Five years ago Jen’nan Read and I published an article about women’s employment for 12 different ethnic groups in the U.S. In my Gender, Work, and Family seminar the other day we read it, and because of the timing in the course we were talking about developing and framing research questions. We looked at a couple of the images Jen’nan and I used to work through the many patterns we were trying to sort out in the data, and I thought the sequence might be interesting for blog readers, too. (These use data from the 2000 Census, with “employed” meaning any employment in the year 1999.)
The overall employment rates ranged widely, from 65% (Mexican, Asian Indian) to 84% (Filipina). First thing, break the groups out by education:
That helps a little. At the low end of education, employment rates are low. But at the high end, the spread is great — the line isn’t helpful — with high- and low-employment groups all found above 14 years of average education.
Next step was nativity (where they were born) and year of immigration for those born elsewhere. Looking at the high and low groups, there were distinct patterns:
Mexican women are on a diagonal line, showing a temporal progression from recent immigrants having low education and employment rates, back in time to those born in the U.S. (mostly children of earlier immigrants) with higher levels of both. The Asian Indian women are on a vertical line, with high education but low employment rates for recent immigrants, who may have come as spouses of men who had (or were getting) jobs here. The Filipinas, who are mostly labor migrants — that is, they came for their own jobs — are bunched up at high levels of both employment and education regardless of immigration timing.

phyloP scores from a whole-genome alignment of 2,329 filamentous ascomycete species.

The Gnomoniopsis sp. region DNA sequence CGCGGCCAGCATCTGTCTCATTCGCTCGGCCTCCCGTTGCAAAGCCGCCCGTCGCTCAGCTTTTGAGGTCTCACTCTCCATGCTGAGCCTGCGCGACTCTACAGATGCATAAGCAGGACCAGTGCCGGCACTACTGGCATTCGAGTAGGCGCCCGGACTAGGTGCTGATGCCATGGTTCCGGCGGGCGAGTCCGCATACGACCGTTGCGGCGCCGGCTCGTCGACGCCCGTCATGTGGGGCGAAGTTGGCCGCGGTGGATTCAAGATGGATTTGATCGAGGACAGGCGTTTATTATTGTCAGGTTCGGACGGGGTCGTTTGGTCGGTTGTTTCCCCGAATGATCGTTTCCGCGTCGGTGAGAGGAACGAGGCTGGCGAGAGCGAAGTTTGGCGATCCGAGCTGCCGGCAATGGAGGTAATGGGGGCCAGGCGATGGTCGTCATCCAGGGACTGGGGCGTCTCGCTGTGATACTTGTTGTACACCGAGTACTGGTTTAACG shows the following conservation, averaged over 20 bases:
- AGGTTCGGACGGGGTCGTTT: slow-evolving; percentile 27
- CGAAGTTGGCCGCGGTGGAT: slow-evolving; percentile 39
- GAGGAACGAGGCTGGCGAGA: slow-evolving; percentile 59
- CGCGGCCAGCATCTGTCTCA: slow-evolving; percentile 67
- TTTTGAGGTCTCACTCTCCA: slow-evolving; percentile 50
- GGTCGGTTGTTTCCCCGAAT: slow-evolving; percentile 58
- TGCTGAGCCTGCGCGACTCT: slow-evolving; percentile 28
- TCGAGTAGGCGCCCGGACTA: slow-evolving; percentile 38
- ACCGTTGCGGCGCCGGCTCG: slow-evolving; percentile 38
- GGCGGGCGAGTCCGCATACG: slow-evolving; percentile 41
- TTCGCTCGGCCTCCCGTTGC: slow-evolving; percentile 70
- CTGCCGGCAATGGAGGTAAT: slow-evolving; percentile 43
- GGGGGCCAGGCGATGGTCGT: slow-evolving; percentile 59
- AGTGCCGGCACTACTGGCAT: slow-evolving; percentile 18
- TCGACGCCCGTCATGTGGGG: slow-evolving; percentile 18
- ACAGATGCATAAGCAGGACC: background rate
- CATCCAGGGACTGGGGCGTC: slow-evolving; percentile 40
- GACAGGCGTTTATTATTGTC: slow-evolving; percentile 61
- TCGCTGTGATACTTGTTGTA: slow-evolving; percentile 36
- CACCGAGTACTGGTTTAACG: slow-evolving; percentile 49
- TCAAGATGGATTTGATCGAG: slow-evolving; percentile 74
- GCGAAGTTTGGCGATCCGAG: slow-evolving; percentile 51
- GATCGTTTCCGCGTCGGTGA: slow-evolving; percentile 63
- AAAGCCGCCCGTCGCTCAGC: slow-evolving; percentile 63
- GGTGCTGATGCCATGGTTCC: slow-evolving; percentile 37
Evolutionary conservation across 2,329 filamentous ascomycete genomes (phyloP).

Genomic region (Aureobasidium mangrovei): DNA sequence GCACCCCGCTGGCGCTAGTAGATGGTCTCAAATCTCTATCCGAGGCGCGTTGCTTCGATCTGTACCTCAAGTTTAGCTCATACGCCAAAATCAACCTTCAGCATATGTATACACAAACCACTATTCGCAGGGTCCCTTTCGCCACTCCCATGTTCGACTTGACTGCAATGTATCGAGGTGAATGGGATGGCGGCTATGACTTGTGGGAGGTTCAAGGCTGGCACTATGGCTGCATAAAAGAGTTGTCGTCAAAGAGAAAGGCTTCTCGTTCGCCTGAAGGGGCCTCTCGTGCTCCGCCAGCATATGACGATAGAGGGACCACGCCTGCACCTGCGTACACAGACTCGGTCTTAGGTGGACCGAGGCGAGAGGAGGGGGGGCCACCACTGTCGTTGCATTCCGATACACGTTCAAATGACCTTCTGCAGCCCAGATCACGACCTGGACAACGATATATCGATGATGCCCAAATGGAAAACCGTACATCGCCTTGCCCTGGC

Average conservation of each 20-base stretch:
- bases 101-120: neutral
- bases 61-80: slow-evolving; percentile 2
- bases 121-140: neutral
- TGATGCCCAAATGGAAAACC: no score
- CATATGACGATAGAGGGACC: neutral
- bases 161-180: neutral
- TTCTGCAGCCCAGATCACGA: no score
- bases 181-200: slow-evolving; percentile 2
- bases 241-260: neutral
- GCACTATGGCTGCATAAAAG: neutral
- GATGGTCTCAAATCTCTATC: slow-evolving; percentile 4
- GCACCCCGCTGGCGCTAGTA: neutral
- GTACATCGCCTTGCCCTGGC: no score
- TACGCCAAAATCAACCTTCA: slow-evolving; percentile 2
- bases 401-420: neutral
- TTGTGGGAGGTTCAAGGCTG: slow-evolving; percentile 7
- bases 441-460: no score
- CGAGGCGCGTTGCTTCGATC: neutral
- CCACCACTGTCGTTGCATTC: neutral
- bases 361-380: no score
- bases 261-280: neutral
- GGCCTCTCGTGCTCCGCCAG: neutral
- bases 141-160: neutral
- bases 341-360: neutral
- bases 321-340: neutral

This must have been the time Jen’nan hit on the title of “One Size Fits All?”, since the stories clearly diverged, and we decided to fit models of employment predictors for each group separately (details are in the paper).
One other image, a nice idea but hard to read, is also sitting in the old folder (click to enlarge):
Here there’s a dot for each ethnic group for each year of immigration. That is, the dot down in the bottom left is Mexican women who immigrated in 2000 (“M0”). The line is a weighted regression line, so it’s the overall relationship between education and employment rates. You see the Mexican women crowded around the lower left; the Filipinas in the top right; and recent Arab, Japanese, Korean and Asian Indian immigrants along the bottom. (The other initials you see are for Vietnamese, Puerto Rican, White, Chinese, Cuban, and Iranian).
When possible, I like to do this kind of descriptive exploration — making progressive slices in the data and looking at the patterns — before building complicated statistical models with a lot of factors at once. If the descriptive image survives the statistical analysis, there’s a chance of not only getting the story right, but being able to explain it.
This is cross-sectional data — that is, what each group is doing in 2000, based on the year they arrived. But it is suggestive of different immigration pathways. I’m not expert on the immigration side, but since I brought it up I should give a few pointers to recent literature on “segmented assimilation,” which focuses on such differences. The idea dates to the early 1990s, maybe this article:
- “The New Second Generation: Segmented Assimilation and Its Variants,” by Alejandro Portes and Min Zhou.
- “Generation and Earnings Patterns Among Chinese, Filipino, and Korean Americans in New York,” by Sookhee Oh abd Pyong G. Min
- “The social context of assimilation: Testing implications of segmented assimilation theory,” by Yu Xie and Emily Greenman
Feel free to add suggestions for additional resources in the comments.